Conflict Resolution

Okay, so, I've been posting some stuff about the game over at this thread on the Forge, both to try to target some hard-core design oriented folks and to draw traffic towards the blog and game :) At any rate, a commenter over there pointed out a glaring deficiency with the conflict resolution rules as written, and then proposed a great solution for one part of it, and some potential solutions for the other, that I wanted to hash out here.

Okay, so first off, the easy part. It was brought to my attention that the 'aggressor' despite his name, actually usually gets little to do in the conflict, and has little effect on the direction of the conflict unless his roll is super good. Which is lame. So, I probably need to change the whole 'only put forward your highest die' thing. That's the hard part I'm gonna get onto next. But whatever change I make to that, there's a simpler and I think better way to handle 'the aggressor'. Usually, a conflict is gonna have one party or another who says "okay, let's do this! No more pussy footing around, I want to force the issue!" That guy's gonna be the aggressor. I might need to put in something for if two guys both simultaneously say they want to go for it, but I think that's gonna be pretty rare. So the aggressor is whoever initiates the conflict in round one, and thereafter whoever scores a partial success is the aggressor in the next round. Easy, and it makes sense. It also keeps the 'back and forth' feel I wanted to get.

Now the hard part. So, as alluded to above, right now it sucks to be the aggressor. Rolling the highest die, especially against an opponent with a dice pool of any size, makes it really easy to get hosed. So, I think the aggressor needs to have the option to a) put forward more than 1 die, and b) decide which dice go out there. I don't want it to just be 'as many dice as you want' as it currently is with the responder, because then an aggressor with larger dice can just decide the contest in round one by putting forward gobs of high dice. I also think that the current responder rules prioritize super committing in round one to get a decisive outcome, rather than the tactical use of dice over multiple rounds like I want to have.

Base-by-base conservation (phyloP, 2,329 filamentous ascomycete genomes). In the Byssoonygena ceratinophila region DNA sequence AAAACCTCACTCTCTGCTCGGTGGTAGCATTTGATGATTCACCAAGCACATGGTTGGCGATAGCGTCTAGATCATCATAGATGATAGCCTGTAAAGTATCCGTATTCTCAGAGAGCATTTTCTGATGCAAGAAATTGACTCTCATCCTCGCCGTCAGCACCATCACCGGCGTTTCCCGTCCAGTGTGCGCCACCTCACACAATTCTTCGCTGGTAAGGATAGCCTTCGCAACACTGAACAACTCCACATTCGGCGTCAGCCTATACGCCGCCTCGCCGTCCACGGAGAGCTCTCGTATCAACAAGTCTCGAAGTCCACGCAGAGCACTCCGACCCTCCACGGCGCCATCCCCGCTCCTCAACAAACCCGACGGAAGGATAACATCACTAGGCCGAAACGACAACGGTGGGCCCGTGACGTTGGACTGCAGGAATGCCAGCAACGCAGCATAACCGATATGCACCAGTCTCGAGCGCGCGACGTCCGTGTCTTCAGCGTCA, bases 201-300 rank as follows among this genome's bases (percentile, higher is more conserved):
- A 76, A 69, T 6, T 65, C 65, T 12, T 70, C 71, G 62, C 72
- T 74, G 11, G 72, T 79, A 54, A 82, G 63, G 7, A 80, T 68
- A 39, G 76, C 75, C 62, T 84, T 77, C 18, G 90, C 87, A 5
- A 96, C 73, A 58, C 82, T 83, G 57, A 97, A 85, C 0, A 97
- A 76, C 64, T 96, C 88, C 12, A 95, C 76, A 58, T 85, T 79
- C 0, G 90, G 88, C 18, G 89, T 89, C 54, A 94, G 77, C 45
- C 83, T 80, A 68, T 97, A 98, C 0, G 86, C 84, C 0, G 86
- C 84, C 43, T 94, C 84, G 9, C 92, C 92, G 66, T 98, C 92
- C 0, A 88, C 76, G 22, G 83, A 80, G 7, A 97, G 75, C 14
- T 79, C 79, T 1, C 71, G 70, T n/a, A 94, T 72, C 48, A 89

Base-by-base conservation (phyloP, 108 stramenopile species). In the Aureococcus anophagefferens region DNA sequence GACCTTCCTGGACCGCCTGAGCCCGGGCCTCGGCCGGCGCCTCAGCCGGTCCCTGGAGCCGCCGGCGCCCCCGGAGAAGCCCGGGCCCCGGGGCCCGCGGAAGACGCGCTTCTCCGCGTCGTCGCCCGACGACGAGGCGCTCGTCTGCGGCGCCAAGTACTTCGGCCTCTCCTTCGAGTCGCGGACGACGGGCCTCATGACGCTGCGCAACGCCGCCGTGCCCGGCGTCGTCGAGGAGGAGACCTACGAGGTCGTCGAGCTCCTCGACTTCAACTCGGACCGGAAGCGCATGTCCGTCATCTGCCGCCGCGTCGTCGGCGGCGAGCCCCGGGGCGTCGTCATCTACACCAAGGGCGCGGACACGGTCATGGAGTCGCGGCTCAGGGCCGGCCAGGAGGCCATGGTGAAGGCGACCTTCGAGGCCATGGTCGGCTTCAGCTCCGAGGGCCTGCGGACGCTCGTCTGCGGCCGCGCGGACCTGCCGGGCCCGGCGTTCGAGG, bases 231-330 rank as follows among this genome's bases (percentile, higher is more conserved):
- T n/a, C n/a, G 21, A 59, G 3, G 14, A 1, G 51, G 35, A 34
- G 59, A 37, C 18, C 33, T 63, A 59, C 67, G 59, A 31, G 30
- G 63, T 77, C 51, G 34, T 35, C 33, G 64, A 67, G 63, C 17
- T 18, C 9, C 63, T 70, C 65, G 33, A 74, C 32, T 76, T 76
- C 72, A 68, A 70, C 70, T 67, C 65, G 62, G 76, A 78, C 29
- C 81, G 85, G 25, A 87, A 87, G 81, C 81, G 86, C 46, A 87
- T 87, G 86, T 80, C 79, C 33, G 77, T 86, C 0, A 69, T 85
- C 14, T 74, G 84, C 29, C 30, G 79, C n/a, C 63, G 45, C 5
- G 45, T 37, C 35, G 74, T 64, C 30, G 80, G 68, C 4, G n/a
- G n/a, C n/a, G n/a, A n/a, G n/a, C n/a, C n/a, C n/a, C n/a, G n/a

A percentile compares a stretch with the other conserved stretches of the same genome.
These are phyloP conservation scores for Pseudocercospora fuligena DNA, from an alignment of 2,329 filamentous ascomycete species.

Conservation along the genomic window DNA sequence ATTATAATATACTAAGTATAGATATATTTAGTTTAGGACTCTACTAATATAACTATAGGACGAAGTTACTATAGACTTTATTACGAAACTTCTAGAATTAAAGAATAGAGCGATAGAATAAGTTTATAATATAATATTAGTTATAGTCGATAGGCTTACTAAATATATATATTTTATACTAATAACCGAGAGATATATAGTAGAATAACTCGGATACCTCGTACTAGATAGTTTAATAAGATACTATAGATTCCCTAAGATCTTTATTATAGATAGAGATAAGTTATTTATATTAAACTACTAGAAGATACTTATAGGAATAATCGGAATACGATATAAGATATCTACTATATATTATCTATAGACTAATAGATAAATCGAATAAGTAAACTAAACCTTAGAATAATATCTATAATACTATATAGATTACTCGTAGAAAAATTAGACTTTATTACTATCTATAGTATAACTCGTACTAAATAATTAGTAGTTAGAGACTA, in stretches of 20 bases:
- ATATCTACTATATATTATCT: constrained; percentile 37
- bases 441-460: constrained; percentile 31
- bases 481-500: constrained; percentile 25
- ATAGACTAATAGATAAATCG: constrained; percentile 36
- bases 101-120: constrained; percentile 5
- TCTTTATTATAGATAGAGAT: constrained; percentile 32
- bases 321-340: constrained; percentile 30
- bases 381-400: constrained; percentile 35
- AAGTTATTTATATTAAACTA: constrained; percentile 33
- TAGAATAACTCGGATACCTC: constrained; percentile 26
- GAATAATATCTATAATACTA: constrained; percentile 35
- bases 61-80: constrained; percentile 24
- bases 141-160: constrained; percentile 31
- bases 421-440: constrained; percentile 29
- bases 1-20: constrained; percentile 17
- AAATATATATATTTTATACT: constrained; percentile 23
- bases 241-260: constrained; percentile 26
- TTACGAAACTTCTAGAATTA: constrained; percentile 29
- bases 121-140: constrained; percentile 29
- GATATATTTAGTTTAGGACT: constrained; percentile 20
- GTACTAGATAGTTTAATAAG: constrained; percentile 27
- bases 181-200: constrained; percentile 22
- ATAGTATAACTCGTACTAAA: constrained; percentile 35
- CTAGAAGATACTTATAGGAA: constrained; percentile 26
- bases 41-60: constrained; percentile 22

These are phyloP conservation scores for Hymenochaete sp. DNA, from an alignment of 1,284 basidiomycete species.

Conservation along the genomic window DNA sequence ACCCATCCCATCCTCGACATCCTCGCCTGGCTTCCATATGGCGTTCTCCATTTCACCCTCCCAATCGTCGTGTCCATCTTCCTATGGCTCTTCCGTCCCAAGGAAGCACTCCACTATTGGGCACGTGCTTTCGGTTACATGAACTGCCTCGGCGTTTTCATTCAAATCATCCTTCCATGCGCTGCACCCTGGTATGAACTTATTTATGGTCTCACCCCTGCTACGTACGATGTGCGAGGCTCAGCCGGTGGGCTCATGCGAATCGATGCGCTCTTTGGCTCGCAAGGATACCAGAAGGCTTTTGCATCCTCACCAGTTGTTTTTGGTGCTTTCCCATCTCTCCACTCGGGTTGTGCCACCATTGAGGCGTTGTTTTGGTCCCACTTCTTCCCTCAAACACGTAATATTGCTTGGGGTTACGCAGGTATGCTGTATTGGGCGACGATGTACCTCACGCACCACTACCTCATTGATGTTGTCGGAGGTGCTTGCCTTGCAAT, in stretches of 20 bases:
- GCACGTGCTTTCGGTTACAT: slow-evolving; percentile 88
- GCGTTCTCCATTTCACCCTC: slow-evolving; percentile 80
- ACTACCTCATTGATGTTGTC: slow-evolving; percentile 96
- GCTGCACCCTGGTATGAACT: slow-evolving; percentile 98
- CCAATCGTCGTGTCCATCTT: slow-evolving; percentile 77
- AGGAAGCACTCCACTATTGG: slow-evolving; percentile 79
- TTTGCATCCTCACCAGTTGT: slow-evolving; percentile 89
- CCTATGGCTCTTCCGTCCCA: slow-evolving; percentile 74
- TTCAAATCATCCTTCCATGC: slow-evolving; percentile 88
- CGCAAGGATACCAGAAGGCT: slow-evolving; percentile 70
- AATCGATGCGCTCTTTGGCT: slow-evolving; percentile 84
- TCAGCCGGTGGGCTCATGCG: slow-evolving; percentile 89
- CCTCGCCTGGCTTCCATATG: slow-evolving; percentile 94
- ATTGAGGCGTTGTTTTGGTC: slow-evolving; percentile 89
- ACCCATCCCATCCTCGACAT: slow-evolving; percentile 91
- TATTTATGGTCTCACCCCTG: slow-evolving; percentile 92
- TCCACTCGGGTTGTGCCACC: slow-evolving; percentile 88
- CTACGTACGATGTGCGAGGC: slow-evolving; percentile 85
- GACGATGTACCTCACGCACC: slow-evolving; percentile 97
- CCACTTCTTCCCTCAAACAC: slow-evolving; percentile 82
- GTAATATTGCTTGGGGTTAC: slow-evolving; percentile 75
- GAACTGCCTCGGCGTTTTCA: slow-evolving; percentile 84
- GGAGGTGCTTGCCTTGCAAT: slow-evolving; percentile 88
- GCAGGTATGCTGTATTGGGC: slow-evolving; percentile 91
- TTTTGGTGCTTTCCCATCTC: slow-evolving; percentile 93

So, I see three (heh) options here right now. I would love to hear more if y'all have some suggestions.

  • First, assign an arbitrary value of dice you can use per round (3 is tempting)

  • Second, you can assign 1 die per person on your side

  • Third, some value based on a characteristic. I'm leaning towards your current 'wealth' value to give it some in-game use as a static value

Okay, with the arbitrary value, this muzzles large groups somewhat, and I think would give more power to larger dice size than currently exists (3d12 are usually going to be higher than 3d8). This might fit the 'uphill fight' against stronger traits that I want to have, but it also might make using lower traits darn near impossible to actually gain anything.

With 1 die per person, we have the opposite effect. Larger groups of minimally skilled guys become more effective than small groups of skilled guys. Which might be okay, but I don't know. It would also mess with my 'minion' rules where you just have a named NPC and his goons represented as 'an ability'. It would, however, emphasize the role of allies somewhat more, which is a core concept for the design.

Finally, with a characteristic, this adds a bit more 'crunch' to the character traits/resources/abilities/whatever. Loyalty and glory both have something to do in conflicts, and I kind of wanted Wealth to have a more direct effect than just buying abilities. This would also give your wealth sitting there on your sheet something to do besides bribe other characters and save up for ability purchasing at the end of the chapter. It doesn't really have any flavor justification at all (all of the armbands and rings I have make me super effective!) but from a resource-interaction standpoint, it has some appeal.

Finally, d4s might just be totally worthless. That same commenter pointed out that a d4 is half a d8, but a d8 is two thirds of a d12, so there's an uneven spread there. On the other hand, d6 might be too close. Curse you Euclidean space for not allowing a d9!

So, I end this post with a question: which method makes sense to you? Or do you have a better suggestion?

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